In early May, I was gratified to hear that the Lenhardt Library’s application to become an affiliate member at the Biodiversity Heritage Library (BHL) had been accepted. BHL is an open access, all digital repository of biodiversity literature.

PHOTO: View into the Lenhardt Library at the Chicago Botanic Garden.

The Lenhardt Library is open to the public. Garden members may borrow materials for 28 days.

BHL founding member libraries are based at universities, botanical gardens, and natural history museums, and include renowned institutions such as the Missouri Botanical Garden, Smithsonian Institution, Harvard University, and the Royal Botanic Gardens Kew.

These libraries contribute digital scans of books and journals in their collections. All pages are freely accessible through the BHL portal. Constantly updated, as of today, BHL includes 43,697,651 pages of biodiversity literature. Users of biodiversity literature are researchers based around the globe with nodes in Europe, Australia, and China. BHL also serves as the foundational literature component of the Encyclopedia of Life.

Plans for the Lenhardt Library’s involvement are to contribute literature unique to our collections and not held at other libraries. That may mean adding early volumes that pre-date current content in BHL, filling in missing horticulture resources, or adding volumes from the rare book collection.

Another recent Lenhardt Library affiliation is with the Center for Research Libraries (CRL). CRL is a library’s library with holdings of 5 million items. The Lenhardt Library joined this consortium of academic and research libraries to gain access to these materials to fulfill library research needs for the Chicago Botanic Garden’s staff and visitors.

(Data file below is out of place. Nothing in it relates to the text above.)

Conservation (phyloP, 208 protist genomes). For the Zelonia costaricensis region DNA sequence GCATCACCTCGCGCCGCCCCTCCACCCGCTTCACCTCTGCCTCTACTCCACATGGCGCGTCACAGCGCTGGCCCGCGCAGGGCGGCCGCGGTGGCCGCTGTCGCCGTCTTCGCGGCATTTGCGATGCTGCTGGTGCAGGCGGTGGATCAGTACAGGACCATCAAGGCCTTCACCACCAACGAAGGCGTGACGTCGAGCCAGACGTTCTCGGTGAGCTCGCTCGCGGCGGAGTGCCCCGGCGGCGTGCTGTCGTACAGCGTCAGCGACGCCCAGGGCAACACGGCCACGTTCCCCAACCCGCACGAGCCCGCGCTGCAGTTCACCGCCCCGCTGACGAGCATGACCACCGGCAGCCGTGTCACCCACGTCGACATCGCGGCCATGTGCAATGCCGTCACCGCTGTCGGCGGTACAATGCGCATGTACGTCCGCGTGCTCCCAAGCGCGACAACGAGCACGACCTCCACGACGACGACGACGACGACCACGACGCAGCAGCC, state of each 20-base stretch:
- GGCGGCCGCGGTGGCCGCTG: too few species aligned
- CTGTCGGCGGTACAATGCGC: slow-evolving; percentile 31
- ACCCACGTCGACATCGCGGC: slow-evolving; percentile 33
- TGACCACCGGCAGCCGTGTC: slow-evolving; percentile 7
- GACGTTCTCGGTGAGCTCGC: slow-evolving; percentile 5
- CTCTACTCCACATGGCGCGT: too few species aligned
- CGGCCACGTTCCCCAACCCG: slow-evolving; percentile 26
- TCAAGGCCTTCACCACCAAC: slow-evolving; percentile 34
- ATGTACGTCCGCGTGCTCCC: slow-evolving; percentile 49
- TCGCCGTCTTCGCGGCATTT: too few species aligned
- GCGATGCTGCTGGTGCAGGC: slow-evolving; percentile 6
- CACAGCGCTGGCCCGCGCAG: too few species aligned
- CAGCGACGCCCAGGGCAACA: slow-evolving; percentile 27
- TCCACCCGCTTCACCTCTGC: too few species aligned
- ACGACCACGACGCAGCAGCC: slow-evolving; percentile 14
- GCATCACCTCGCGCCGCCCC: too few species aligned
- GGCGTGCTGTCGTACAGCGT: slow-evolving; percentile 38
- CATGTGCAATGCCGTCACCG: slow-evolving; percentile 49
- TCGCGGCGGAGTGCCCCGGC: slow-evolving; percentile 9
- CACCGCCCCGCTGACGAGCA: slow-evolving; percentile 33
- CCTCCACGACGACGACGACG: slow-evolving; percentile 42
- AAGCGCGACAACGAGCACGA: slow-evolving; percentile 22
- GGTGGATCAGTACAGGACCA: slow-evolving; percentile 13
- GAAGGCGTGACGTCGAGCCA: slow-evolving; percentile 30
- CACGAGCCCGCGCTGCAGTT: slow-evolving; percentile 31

Partnerships and collaborations are vital to small research libraries such as the Lenhardt Library for advancement and growth. Library collections and resource sharing ensures literature is available for study, scholarship, and scientific advancement.


©2014 Chicago Botanic Garden and my.chicagobotanic.org

As I compiled the latest rare book exhibition at the Lenhardt Library, I got to know several fascinating women from the past. They were among the first women to be recognized as botanical illustrators, and their work opened doors for generations of women to follow. The exhibition, Feminine Perspective: Women Artists and Illustrators, running through November 10, traces the development of women in the field of botanical illustration from at-home hobbyists to professional artists who were published under their own names, with their works represented in the respectable journals, displayed in galleries and art shows, and accepted professionally.

ILLUSTRATION: Rigid-leaved Gorteria (Gorteria rigens).

Rigid-leaved gorteria (Gorteria rigens) by Henrietta Moriarty from the Rare Book Collection of the Lenhardt Library of the Chicago Botanic Garden.

For Henrietta Moriarty who published in 1807 London, botany was a moral dilemma. The renowned botanical theory of plant classification by Carl Linnaeus discusses plant reproduction and reproductive plant parts; the material was decidedly not appropriate for a proper Victorian woman and outright dangerous for a young girl. Moriarty solves this moral dilemma by writing and illustrating her own book, Fifty Plates of Green-House Plants, Drawn and Coloured from Nature, with concise descriptions and rules for their culture. Intended for the improvement of young ladies in the art of drawing, second edition, 1807.

Her 50 botanical illustrations are each hand-colored and focused on the beautiful flower with a botanical description but lack any discussion or representation of plant reproductive processes. Moriarty, a widow with children, needed to support her family and found writing and illustrating a botany book to be productive. She presold 180 copies by subscription. View each page of this lovely book online at the Illinois Digital Archives.

ILLUSTRATION: Italian pimpernel (Anagallis monellis).

Italian pimpernel (Anagallis monellis) by Henrietta Moriarty from the Rare Book Collection of the Lenhardt Library of the Chicago Botanic Garden

To hear more stories on the personal circumstances and the success of women in botanical illustration, come into the library! We’d love to share more about these illustrators and more:

Henriette Antoinette Vincent (1786 – 1830)
Ellen Robbins (1828 – 1905)
Lady Harriet Ann Thiselton-Dyer (1854 – 1945)

For a schedule of upcoming exhibitions and library talks, click here.


©2013 Chicago Botanic Garden and my.chicagobotanic.org